At the end of the day, as Christians, we are ALL called to lead in one way or another. The fact that we are created means that God already has a plan for us and we are on a mission here on earth. Problem is, most of us let life get in the way and, in many cases, we start attributing the wealth and success with attain along the way to our own self. As one esteemed speaker recalled, the more successes he achieved, the worse his relationship with God became. Until one day, when his business failed and he had lost a huge amount of money, he attended LISS and discovered a small praying community, which helped his get back on his feet.
Brothers and sisters, today we celebrate Christ the King. If we acknowledge that Christ is indeed our King, then surely we have to acknowledge that we are His servants. Whether we are leaders, business owners, or in positions of authority or power, we are but subjects of an all-powerful, infinitely loving and merciful God. And we have been put here to do His will. What that is for each and every one of us can take a lifetime to discover, or for some of us, we may have already discerned His purpose for us. I believe that He has called me to serve through my music ministry and that He will be calling me again and again to worship Him openly.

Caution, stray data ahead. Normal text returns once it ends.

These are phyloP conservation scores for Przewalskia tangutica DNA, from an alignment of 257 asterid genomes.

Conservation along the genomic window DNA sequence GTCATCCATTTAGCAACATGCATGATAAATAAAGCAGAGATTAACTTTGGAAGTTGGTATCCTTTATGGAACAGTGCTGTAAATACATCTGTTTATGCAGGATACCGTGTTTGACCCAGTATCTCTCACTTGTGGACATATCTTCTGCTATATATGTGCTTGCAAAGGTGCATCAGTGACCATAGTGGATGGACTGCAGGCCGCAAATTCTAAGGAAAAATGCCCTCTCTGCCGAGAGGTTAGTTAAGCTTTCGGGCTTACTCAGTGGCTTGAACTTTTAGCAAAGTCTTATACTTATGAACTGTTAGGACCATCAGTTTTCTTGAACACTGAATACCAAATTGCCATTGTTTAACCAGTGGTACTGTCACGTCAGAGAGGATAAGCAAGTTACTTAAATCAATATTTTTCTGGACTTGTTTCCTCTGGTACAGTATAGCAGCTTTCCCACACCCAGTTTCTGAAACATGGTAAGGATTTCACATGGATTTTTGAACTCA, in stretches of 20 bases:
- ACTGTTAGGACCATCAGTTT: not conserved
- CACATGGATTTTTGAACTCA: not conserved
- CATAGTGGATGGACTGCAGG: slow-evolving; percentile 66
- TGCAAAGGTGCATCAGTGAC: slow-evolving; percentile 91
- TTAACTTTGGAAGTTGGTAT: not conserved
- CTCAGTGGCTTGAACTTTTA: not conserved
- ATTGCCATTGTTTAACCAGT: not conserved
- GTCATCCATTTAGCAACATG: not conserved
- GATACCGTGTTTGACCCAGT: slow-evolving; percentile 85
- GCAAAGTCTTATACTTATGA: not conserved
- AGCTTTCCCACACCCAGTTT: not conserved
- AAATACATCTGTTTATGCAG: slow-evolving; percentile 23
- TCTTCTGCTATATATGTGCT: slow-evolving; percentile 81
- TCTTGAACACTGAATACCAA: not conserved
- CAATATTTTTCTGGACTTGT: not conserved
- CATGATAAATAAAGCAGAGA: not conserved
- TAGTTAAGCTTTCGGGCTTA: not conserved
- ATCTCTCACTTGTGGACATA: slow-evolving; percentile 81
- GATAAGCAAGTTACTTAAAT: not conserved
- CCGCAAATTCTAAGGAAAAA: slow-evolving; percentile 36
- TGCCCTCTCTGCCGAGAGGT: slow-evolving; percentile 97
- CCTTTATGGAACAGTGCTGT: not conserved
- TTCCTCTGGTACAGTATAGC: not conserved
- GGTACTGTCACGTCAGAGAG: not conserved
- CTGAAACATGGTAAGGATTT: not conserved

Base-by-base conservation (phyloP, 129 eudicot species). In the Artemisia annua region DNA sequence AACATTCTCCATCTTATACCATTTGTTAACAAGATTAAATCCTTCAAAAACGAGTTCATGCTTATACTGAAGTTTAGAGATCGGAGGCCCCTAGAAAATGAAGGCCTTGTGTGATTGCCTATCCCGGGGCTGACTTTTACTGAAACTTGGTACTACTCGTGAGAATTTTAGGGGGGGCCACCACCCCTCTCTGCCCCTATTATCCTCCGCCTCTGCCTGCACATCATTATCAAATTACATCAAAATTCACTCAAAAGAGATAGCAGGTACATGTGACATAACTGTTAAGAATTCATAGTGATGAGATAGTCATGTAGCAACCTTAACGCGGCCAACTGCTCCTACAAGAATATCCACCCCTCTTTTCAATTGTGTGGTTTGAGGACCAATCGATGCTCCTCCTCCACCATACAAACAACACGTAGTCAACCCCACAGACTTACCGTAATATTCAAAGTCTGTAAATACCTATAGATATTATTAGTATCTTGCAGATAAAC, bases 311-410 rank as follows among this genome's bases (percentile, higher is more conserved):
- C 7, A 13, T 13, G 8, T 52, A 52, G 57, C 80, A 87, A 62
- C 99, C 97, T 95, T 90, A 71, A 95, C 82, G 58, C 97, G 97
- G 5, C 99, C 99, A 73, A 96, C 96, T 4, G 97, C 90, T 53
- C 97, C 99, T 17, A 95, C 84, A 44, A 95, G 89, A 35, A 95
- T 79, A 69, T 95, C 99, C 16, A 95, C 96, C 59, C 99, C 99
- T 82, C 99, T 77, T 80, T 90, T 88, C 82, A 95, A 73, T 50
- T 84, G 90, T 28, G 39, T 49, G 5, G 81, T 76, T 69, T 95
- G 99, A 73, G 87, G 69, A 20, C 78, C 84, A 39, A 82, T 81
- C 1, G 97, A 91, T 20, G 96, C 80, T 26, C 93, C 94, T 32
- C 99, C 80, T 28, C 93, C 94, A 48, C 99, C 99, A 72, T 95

I was also encouraged to play the violin for one of the mass songs and this was the first time in nearly 40 years that I was going to be playing on stage again; only this time, I had no score to refer to! But as I played the communion hymn, I felt a strong stirring in my heart to just allow God to flow through me and to cast aside my fears, to put everything into His hands. I think He is leading me on yet another journey, and I ask for your prayers to fully trust in His will.
(Today’s Oxygen by Desmond Soon)
Prayer – Jesus, our Saviour and King, we acknowledge your mighty and awesome presence in our lives. We trust that you will always know what is best for us and that your infinite graces will always save us from any harm.
Thanksgiving – Thank You Father, for your loving presence in our lives.